DO PANDAS REALLY EXIST? TEACHER HANDOUT

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1 DO PANDAS REALLY EXIST? TEACHER HANDOUT Grade Level: High-school biology Objectives: The students will: Become familiar with the current uncertainty regarding the relatedness of the raccoons, pandas, and bears. Understand that scientific interpretations change as new data become available. Evaluate three proposed phylogenetic trees that show the relatedness between the raccoons, pandas, and bears. Use biogeographical, behavioral, morphological, and molecular data to evaluate the possible phylogenetic reconstructions. Outline the steps of how the pandas thumb (enlarged sesamoid bone) may have evolved. Background Information: The students should already be familiar with the following topics: Phylogenetic trees DNA structure The steps of acquiring adaptations (natural selection) Time Requirement: (Includes time for a short introduction to the panda species and a followup discussion) Two 70-minute blocks or three 45-minute class periods Teacher Preparation: Make copies of the 2 handouts. Materials (one per student): Student handout - Do Pandas Really Exist? Student handout Background information on the question: Do Pandas Really Exist? Evaluation: Answers on student handout, even if technically incorrect, should be defensible. Check for understanding during classroom discussion.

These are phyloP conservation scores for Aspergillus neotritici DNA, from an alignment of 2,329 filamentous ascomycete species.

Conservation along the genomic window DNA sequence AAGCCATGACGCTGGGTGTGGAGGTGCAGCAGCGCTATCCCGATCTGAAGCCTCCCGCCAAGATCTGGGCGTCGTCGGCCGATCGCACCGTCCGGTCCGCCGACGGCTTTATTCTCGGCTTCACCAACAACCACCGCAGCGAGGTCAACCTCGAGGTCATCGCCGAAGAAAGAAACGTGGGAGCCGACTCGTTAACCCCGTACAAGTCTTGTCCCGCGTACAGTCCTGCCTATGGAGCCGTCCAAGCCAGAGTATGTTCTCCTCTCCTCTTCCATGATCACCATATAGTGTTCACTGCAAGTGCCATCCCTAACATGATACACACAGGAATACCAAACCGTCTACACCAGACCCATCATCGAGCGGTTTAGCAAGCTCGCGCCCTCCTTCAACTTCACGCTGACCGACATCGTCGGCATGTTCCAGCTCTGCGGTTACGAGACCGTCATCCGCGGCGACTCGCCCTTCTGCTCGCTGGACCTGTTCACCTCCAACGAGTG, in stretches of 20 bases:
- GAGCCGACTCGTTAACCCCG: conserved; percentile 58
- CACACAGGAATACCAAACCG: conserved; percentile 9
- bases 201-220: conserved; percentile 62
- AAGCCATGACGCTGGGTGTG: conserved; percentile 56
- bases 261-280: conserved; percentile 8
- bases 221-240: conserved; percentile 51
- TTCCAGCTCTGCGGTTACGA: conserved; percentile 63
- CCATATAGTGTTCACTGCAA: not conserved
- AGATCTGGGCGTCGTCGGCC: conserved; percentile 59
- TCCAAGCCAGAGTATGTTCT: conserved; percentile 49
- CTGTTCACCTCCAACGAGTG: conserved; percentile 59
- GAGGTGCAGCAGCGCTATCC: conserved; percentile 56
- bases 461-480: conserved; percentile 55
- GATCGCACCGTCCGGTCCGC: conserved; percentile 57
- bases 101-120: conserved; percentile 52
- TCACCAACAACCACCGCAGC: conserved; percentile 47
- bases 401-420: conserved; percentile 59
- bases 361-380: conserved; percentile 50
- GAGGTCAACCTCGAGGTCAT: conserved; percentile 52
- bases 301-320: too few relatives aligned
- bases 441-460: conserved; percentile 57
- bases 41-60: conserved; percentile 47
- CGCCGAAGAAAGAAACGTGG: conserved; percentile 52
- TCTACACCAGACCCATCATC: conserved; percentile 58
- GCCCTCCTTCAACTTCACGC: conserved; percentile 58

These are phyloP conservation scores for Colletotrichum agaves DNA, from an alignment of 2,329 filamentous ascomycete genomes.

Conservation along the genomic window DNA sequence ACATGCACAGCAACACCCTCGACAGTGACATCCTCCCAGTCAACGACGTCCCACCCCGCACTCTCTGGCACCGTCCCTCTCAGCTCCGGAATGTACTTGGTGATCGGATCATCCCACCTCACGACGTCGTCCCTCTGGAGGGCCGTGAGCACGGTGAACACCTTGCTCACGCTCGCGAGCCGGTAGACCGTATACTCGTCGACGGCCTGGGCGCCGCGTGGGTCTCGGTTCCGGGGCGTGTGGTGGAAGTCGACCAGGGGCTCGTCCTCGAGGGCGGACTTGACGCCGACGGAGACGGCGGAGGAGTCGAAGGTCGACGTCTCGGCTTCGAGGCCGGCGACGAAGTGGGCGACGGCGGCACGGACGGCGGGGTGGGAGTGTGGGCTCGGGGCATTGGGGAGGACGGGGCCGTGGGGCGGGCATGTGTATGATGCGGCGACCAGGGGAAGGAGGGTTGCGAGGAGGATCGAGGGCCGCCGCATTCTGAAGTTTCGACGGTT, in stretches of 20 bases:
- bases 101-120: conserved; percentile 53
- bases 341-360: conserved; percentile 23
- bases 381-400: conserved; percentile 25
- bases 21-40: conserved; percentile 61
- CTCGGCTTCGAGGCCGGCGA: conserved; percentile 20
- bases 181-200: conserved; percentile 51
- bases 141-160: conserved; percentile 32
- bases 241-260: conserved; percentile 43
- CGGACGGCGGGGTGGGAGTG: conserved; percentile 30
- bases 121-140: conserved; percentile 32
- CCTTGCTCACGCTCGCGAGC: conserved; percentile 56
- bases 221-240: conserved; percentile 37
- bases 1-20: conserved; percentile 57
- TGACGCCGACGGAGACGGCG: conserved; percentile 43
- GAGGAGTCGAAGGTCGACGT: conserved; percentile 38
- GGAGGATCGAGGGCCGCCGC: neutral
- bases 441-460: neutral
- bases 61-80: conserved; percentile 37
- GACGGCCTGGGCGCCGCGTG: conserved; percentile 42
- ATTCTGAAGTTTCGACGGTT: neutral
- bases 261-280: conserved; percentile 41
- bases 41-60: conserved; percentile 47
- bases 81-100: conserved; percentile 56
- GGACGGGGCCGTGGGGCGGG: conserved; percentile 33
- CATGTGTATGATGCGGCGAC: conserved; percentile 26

2 DO PANDAS REALLY EXIST? TEACHER HANDOUT 1. What question were scientists trying to answer? Scientists were trying to determine if pandas are more closely related to the bears or the raccoons. 2. Below are the three possible phylogenetic trees that scientists have proposed for the raccoons, bears, and pandas. A phylogenetic tree shows how closely different species are related to each other. The closer two branches are to each other on the tree, the more closely the species are related to each other. For example, all three of these trees show that the raccoon (Procyon lotor) is very closely related to the coatimundi (Nasua nasua), which are both members of the raccoon family (procyonidae). a. According to these phylogenetic trees, what other two species are closely related to each other? The grizzly bear and sun bear. b. To which family do these two species belong? Ursidae c. According to the background information (in Do Pandas Really Exist? ), fill in the option numbers for each of the phylogenetic trees. d. According to the background information on each of the proposed relationships, fill in the red panda and the giant panda on the phylogenetic trees. Option # 3 Procyon lotor Nasua nasua Red panda Giant panda Ursus arctos Ursus malayanus Option # 1 Procyon lotor Nasua nasua Red panda Giant panda Ursus arctos Ursus malayanus Option # 2 Procyon lotor Nasua nasua Red panda Ursus arctos Ursus malayanus Giant panda 3. Look at the biogeographical information that has been provided. a. Which option (1, 2, or 3) does this information support? 3 b. Explain your answer. Both pandas live near each other in Asia, but neither live near the raccoon family. 4. Look at the fossil information that has been provided. If raccoons first appeared in North America some 20 million years ago, and the red panda is a descendant of these original raccoons, how could they have ended up in China? (Hint: look at the map that shows how the continents have moved over time.) They may have lived near each other, at one time, but the continents have moved and could have split their descendents apart. 5. Read the behavioral information that has been provided. a. Which option (1, 2, or 3) does this information support? 3 b. Explain your answer. Both pandas eat bamboo (bears do not do this) and both mark their territory using scent glands (bears do not do this either).